Toadstool Geologic Park

This was one of the highlights of my time in Nebraska and I wish I could’ve spent more time here. Toadstool Geologic Park is tucked away a few miles outside of Crawford. It hosts otherworldly rock formations that resemble toadstools.

There are many hikes to choose from that offer grand views of the surrounding prairie. The landscape is so surreal that it feels like you’re on another planet. There were hardly any people there which is appealing if you’re looking to avoid crowds on your adventures.

Grain Bin Antique Town
Grain Bin Antique Town. Photo by Isabella Miller

North Platte, Nebraska: Potter’s Pasture, Antiques, and Tanking

A three-hour drive from Crawford is the lively town of North Platte located on the North Platte River. North Platte is home to some great museums including Buffalo Bill Ranch, the Cody Park Railroad Museum, and Lincoln County Historical Museum. North Platte is the perfect mix of country charm and Wild West flair.

Potter’s Pasture is another scenic area 40 miles outside of North Platte that debunks the misconception that Nebraska is completely flat. The 100 acres of land is privately owned and operated but they are always welcoming campers, bikers, and hikers.

The land is stunning with rolling hills and beautiful forests and smells like fresh cedar and dew drops. It’s advised to avoid going if it is too rainy because the road going up can get muddy and slick. Regardless, it should be a must-see on your journey in North Platte and is such a blissful escape.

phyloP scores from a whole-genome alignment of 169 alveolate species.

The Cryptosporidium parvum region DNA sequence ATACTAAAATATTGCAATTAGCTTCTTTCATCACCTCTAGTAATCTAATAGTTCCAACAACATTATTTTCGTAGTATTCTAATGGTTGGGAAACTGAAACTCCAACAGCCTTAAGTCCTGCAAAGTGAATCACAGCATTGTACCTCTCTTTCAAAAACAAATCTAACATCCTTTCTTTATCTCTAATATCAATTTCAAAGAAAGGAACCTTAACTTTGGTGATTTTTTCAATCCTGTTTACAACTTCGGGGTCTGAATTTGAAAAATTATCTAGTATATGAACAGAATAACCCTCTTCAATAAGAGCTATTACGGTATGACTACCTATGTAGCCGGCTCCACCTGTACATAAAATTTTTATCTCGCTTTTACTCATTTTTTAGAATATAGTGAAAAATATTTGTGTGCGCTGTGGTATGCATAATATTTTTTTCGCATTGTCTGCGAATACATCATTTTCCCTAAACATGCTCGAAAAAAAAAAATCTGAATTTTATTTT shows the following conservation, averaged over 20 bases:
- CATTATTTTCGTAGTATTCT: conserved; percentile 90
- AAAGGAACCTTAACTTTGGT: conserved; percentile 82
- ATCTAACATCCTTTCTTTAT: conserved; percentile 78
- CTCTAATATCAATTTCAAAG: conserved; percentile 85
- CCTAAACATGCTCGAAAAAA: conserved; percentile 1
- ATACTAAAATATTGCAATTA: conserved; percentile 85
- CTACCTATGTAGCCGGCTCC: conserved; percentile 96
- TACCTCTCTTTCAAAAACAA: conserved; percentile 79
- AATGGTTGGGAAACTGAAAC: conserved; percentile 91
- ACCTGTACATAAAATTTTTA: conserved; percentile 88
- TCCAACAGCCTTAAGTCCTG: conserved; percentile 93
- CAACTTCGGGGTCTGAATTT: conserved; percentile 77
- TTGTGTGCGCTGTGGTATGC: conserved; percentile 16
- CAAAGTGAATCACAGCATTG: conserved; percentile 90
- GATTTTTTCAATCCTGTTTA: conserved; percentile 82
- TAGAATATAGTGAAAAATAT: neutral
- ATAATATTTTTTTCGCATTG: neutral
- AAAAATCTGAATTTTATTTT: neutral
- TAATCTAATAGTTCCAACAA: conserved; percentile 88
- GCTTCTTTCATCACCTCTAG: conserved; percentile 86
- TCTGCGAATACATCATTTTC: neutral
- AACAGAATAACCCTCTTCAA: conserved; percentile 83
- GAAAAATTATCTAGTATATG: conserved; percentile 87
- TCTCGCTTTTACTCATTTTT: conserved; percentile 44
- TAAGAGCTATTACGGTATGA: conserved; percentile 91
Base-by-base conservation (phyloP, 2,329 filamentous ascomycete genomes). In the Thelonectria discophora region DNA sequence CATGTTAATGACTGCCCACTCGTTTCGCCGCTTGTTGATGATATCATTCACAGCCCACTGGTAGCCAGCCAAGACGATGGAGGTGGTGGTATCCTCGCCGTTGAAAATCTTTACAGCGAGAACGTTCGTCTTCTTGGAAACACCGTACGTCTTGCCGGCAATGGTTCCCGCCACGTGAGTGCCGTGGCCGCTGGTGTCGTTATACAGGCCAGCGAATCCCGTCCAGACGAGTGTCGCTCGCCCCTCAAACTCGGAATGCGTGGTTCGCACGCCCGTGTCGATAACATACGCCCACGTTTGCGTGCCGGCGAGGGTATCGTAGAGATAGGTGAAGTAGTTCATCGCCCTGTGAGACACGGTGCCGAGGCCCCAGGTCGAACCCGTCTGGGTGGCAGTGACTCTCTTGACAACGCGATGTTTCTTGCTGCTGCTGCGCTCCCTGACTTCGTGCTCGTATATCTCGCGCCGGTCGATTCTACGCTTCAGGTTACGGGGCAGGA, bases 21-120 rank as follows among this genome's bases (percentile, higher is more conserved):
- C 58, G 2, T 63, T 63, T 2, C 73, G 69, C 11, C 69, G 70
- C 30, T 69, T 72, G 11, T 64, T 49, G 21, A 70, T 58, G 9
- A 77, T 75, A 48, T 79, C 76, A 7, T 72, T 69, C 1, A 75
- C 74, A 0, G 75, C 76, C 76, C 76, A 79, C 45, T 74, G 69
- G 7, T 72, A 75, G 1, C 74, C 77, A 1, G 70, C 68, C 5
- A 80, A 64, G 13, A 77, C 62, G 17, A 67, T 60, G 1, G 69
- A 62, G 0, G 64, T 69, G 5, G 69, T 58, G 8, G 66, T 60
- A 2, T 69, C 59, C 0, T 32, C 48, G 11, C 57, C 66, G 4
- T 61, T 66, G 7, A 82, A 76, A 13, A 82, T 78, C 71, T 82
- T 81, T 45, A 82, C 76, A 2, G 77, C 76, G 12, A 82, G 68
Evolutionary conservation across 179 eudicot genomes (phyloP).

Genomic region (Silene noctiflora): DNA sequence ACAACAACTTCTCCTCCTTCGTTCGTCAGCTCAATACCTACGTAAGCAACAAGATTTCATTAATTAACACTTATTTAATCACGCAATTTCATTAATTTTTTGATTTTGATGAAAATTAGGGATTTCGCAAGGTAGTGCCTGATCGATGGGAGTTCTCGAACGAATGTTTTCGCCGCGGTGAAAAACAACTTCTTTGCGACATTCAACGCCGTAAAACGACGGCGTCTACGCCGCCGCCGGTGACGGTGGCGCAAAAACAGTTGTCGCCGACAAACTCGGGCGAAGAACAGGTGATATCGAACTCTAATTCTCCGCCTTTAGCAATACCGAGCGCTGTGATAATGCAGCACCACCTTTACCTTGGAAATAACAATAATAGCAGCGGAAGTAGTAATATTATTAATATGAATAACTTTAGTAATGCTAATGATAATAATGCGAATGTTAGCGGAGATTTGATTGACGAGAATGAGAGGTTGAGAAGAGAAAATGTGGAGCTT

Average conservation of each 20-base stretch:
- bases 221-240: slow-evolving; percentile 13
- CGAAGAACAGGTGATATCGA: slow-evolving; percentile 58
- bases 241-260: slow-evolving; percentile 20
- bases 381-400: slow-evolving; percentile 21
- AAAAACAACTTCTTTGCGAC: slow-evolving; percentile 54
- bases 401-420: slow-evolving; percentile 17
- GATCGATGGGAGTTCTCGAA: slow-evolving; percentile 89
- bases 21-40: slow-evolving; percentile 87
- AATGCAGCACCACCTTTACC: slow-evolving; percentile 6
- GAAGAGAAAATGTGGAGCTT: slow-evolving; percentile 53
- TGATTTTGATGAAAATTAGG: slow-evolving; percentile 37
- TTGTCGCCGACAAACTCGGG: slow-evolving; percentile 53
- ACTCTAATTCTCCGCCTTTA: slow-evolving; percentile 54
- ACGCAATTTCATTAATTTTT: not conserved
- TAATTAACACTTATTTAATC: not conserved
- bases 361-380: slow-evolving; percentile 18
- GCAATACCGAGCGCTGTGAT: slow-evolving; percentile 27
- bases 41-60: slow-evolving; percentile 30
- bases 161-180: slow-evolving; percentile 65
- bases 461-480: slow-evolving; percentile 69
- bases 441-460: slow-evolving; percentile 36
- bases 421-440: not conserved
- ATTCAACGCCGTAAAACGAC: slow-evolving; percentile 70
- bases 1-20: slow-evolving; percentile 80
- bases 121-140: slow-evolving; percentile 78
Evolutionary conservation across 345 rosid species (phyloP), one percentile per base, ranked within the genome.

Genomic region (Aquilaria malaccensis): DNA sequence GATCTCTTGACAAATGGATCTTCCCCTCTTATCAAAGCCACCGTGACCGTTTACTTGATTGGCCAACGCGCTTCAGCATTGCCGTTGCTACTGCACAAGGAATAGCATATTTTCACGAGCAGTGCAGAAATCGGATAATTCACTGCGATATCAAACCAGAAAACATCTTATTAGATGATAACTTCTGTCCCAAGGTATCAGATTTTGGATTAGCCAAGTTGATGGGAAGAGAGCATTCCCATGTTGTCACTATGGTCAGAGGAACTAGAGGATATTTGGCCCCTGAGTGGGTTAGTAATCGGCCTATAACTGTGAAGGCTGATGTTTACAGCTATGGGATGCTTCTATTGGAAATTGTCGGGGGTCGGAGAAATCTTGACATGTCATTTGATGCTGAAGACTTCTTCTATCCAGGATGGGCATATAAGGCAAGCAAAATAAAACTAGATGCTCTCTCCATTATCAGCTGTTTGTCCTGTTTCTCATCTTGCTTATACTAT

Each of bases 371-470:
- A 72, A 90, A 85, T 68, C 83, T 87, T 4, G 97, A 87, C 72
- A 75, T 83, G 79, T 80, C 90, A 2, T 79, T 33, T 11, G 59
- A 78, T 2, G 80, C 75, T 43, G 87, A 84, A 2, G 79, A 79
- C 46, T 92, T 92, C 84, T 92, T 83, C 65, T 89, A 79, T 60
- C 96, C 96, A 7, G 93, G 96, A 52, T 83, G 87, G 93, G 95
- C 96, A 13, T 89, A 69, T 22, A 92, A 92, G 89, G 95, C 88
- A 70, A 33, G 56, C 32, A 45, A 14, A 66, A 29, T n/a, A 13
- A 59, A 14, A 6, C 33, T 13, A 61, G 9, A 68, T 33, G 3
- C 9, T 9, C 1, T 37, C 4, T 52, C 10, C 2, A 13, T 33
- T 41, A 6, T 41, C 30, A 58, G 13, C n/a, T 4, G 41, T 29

If you like antiquing, you must plan a visit to Grain Bin Antique Town. There are 20 historic grain bins with a wide range of antique collectibles sorted in each one in addition to a large warehouse space with other antiques.

Tanking down the North Platte River
Tanking down the North Platte River. Photo by Isabella Miller

Tanking Adventure Down the North Platte River

By far the most amusing part of the trip was tanking down the North Platte River. This was a goofy adventure I would’ve never expected. Tanking refers to the big metal water tanks designed for horses and cows.

Someone came up with the idea of placing water troughs in a slow-moving river with a couple of oars. It became a fun cheap way to cruise down the river.

Each tank can accommodate 4-6 people depending on the size. Because the tanks are circular, navigating with the ores took some trial and error. They are relatively unsinkable and steering with the ores is only necessary when encountering shallow areas, rocks, or trees. Since the river is so slow, it is not too difficult. If it’s a nice day, parking the tank and taking a swim is very refreshing.

With so much fascinating history, beautiful nature, and quirky activities, Nebraska offers a delightful travel experience like no other.

 If You Go:

  • Tourist season in Nebraska is from June to August, so be sure to book accommodations in advance if you visit then.
  • Tornadoes & Storms: Peak storm and tornado season are the months of May and June. If you visit during these months, be conscientious of local weather reports and seek shelter when necessary.
  • The best way to get to Western Nebraska is to fly into Denver International Airport and rent a car. It is about a three-hour drive to get to Scottsbluff from there.
  • For more information on travel in Nebraska, see

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Isabella Miller